give to the item :math:`i`.
Another component of this model is MLP. To enrich model flexibility, the
MLP subnetwork does not share user and item embeddings with GMF. It uses
the concatenation of user and item embeddings as input. With the
complicated connections and nonlinear transformations, it is capable of
eastimating the intricate interactions between users and items. More
precisely, the MLP subnetwork is defined as:
.. math::
\begin{aligned}
z^{(1)} &= \phi_1(\mathbf{U}_u, \mathbf{V}_i) = \left[ \mathbf{U}_u, \mathbf{V}_i \right] \\
\phi^{(2)}(z^{(1)}) &= \alpha^1(\mathbf{W}^{(2)} z^{(1)} + b^{(2)}) \\
&... \\
\phi^{(L)}(z^{(L-1)}) &= \alpha^L(\mathbf{W}^{(L)} z^{(L-1)} + b^{(L)})) \\
\hat{y}_{ui} &= \alpha(\mathbf{h}^\top\phi^L(z^{(L)}))
\end{aligned}
where :math:`\mathbf{W}^*, \mathbf{b}^*` and :math:`\alpha^*` denote the
weight matrix, bias vector, and activation function. :math:`\phi^*`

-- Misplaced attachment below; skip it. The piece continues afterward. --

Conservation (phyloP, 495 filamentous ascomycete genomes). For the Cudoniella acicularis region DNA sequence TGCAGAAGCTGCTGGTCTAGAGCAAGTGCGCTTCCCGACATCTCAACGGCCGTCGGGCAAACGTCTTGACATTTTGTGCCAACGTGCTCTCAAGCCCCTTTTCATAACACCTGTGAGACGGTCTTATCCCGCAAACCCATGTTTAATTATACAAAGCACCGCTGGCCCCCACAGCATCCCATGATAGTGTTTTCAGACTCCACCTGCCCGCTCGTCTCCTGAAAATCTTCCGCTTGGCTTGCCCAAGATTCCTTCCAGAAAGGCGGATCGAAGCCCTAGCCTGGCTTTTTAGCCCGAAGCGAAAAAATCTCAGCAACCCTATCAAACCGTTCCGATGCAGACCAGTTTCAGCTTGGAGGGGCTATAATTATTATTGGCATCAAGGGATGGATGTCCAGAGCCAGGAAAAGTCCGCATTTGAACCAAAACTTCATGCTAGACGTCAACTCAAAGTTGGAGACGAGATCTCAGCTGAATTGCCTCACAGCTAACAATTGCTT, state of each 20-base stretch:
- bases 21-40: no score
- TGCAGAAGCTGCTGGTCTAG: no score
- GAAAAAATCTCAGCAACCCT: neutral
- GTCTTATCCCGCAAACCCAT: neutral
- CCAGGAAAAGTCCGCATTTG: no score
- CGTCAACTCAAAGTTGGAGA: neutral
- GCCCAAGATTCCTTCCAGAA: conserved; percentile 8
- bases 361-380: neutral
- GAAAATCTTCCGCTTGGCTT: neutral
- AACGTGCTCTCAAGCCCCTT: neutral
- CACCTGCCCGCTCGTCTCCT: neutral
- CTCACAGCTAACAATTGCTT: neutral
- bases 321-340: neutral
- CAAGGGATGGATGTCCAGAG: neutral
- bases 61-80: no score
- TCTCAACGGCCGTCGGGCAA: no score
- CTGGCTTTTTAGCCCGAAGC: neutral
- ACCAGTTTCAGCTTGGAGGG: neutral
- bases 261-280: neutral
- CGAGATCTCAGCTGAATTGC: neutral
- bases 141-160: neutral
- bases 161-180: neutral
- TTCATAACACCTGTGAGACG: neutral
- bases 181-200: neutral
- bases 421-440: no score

denotes the function of the corresponding layer. :math:`\mathbf{z}^*`
denotes the output of corresponding layer.
To fuse the results of GMF and MLP, instead of simple addition, NeuMF
concatenates the second last layers of two subnetworks to create a
feature vector which can be passed to the further layers. Afterwards,
the ouputs are projected with matrix :math:`\mathbf{h}` and a sigmoid
activation function. The prediction layer is formulated as:
.. math::
\hat{y}_{ui} = \sigma(\mathbf{h}^\top[\mathbf{x}, \phi^L(z^{(L)})]).
The following figure illustrates the model architecture of NeuMF.
.. figure:: ../img/rec-neumf.svg
Illustration of the NeuMF model
.. code:: python
import d2l
from mxnet import autograd, gluon, np, npx
from mxnet.gluon import nn
import mxnet as mx
import random
import sys
npx.set_np()
Model Implementation
--------------------
The following code implements the NeuMF model. It consists of a
generalized matrix factorization model and a multi-layered perceptron
with different user and item embedding vectors. The structure of the MLP
is controlled with the parameter ``mlp_layers``. ReLU is used as the
default activation function.
.. code:: python
class NeuMF(nn.Block):
def __init__(self, num_factors, num_users, num_items, mlp_layers,
**kwargs):
super(NeuMF, self).__init__(**kwargs)
self.P = nn.Embedding(num_users, num_factors)